Originally published in The Weekly Packet, April 25, 2019
Surry approves budget, slashes interest rate on unpaid taxes
Surry Selectmen, from left, Steve Bemiss, Bill Matlock, and (outgoing) Rebecca Collison respond to voters’ questions at town meeting April 22.
by Anne Berleant
Voters made quick work of town meeting April 22, while amending the proposed 9-percent interest rate on unpaid taxes to 7 percent and bundling school articles totaling $2,734,073 into a handful of votes.
“Do we have to do each of the school budget [articles] separately?” asked one voter. “Because we’re going to vote ‘yes’ for them anyway.”
Superintendent Mark Hurvitt gave a summary of the proposed expenditures and “the big ticket item,” reconfiguring the school parking lot to handle increased congestion and traffic for $45,000. “We really need it,” he assured voters before 10 of the 14 education articles were approved in one vote. A written ballot to fill the funding gap between the state calculation and the school board recommendation was approved 58-4, with Hurvitt explaining how 87 percent of Maine schools raise more than the state minimum because the formula “is not favorable to small schools.”
The 2019-20 budget is up $92,017 or 3.48 percent for 192 pre-K through 12th grade Surry students, mainly from a rise in the number of high school students. Surry pays about $11,800 tuition per student to the high school of their choice.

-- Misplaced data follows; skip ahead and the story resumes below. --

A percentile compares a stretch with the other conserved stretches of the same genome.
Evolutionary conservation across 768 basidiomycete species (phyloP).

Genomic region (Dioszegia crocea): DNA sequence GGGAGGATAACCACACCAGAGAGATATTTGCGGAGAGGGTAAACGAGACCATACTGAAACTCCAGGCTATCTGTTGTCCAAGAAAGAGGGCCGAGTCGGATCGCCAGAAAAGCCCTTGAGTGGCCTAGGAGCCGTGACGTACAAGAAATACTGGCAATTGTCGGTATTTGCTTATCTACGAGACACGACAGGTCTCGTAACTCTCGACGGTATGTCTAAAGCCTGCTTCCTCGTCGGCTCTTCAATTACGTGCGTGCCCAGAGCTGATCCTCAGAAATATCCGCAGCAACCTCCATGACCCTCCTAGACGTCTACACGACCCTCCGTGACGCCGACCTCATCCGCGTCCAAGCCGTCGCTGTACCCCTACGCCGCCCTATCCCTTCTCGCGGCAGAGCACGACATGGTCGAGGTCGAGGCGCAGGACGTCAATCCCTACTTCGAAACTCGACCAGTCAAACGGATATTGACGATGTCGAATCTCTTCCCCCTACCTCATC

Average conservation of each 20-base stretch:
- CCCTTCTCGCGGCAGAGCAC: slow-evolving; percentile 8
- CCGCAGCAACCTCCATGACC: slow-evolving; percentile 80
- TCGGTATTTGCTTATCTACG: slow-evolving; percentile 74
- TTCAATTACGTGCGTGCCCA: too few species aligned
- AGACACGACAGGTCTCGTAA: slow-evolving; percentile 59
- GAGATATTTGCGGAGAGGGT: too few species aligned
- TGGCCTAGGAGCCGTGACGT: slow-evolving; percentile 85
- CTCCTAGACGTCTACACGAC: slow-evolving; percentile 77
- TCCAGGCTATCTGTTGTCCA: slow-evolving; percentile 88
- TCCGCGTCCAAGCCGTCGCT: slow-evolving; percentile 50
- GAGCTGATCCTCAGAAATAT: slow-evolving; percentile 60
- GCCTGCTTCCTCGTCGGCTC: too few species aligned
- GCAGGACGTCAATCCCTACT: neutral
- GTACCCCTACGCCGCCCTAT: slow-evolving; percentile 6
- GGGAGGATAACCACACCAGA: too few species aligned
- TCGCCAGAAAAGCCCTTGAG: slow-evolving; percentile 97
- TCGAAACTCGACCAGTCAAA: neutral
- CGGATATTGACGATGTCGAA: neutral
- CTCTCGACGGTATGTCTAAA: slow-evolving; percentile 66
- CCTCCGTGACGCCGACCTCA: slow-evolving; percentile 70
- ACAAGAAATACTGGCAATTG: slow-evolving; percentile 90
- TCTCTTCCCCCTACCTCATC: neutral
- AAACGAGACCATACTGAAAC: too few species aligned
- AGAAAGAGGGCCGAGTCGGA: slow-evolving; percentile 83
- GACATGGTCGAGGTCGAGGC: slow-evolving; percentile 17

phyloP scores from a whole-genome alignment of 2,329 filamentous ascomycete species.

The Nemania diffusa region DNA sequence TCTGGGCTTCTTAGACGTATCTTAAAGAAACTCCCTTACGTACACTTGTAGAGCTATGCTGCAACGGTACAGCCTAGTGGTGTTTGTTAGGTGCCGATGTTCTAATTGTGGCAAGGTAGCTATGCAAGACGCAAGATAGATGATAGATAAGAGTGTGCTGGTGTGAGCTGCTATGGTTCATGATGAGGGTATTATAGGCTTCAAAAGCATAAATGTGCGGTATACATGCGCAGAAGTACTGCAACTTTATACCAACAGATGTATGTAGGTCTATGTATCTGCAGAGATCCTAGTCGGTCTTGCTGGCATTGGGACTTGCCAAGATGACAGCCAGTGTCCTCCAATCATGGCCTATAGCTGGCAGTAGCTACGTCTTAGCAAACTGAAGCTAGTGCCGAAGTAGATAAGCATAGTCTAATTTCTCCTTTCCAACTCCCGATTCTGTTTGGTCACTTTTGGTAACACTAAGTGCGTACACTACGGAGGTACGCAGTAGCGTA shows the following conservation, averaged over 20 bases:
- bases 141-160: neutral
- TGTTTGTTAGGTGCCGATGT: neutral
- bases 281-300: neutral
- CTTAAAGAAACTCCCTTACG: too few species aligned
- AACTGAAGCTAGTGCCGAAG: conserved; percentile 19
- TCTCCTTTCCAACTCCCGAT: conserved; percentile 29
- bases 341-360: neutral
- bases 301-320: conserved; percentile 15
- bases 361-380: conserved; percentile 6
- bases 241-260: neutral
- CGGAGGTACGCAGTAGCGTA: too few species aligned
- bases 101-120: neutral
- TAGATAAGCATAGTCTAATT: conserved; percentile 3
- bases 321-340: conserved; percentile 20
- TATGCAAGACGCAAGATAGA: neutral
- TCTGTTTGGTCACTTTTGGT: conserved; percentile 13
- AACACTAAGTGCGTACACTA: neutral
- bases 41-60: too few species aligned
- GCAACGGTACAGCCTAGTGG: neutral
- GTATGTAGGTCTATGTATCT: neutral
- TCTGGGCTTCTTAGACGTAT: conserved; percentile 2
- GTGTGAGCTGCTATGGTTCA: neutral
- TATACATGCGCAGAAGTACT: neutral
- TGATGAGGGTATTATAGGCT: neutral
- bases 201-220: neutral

Citizens also found favor with municipal articles totaling $1,189,067, funded by $423,572 in property tax, $125,000 from surplus and about $450,000 in excise taxes, with the remainder coming from reserve accounts. The increase is about $77,000.
A few questions arose, such as questioning the $60,000 budgeted for road construction. Jonathan Thomas asked what work was scheduled for the year.
“The project for this year is small projects that have been overlooked for years,” Selectman Steve Bemiss said, such as filling cracks in the pavement.
“Can people make suggestions?” asked Betsy Armstrong, elected to the board of selectmen 100-93 over Ralph Topham on April 19.
“Not now,” Bemiss replied.
The interest rate on unpaid taxes generated the only debate, with voters finding the new state maximum of 9 percent unreasonably high. After voters were informed there was no state minimum, a motion to amend the rate to “negotiable” failed while a second amendment to lower the rate to 7 percent easily passed.
Voters also received thanks from Gete Thompson for donations and volunteer work for the Old Village School House, the renovations of which are 99 percent complete, and from Treasurer Tom Welgoss and school board chairman Joan Welgoss for donations to the school Backpack Program, which sends food home to 35 elementary school students each weekend, and will continue throughout the summer.
“We couldn’t do it without you,” Joan Welgoss said.
Betsy Armstrong 100
Ralph Topham 93
Betsy Armstrong 93
Ralph Topham 89
General Assistance Administrator
Betsy Armstrong 111
Ralph Topham 80
Donald Driscoll 108
Patricia Jencks 160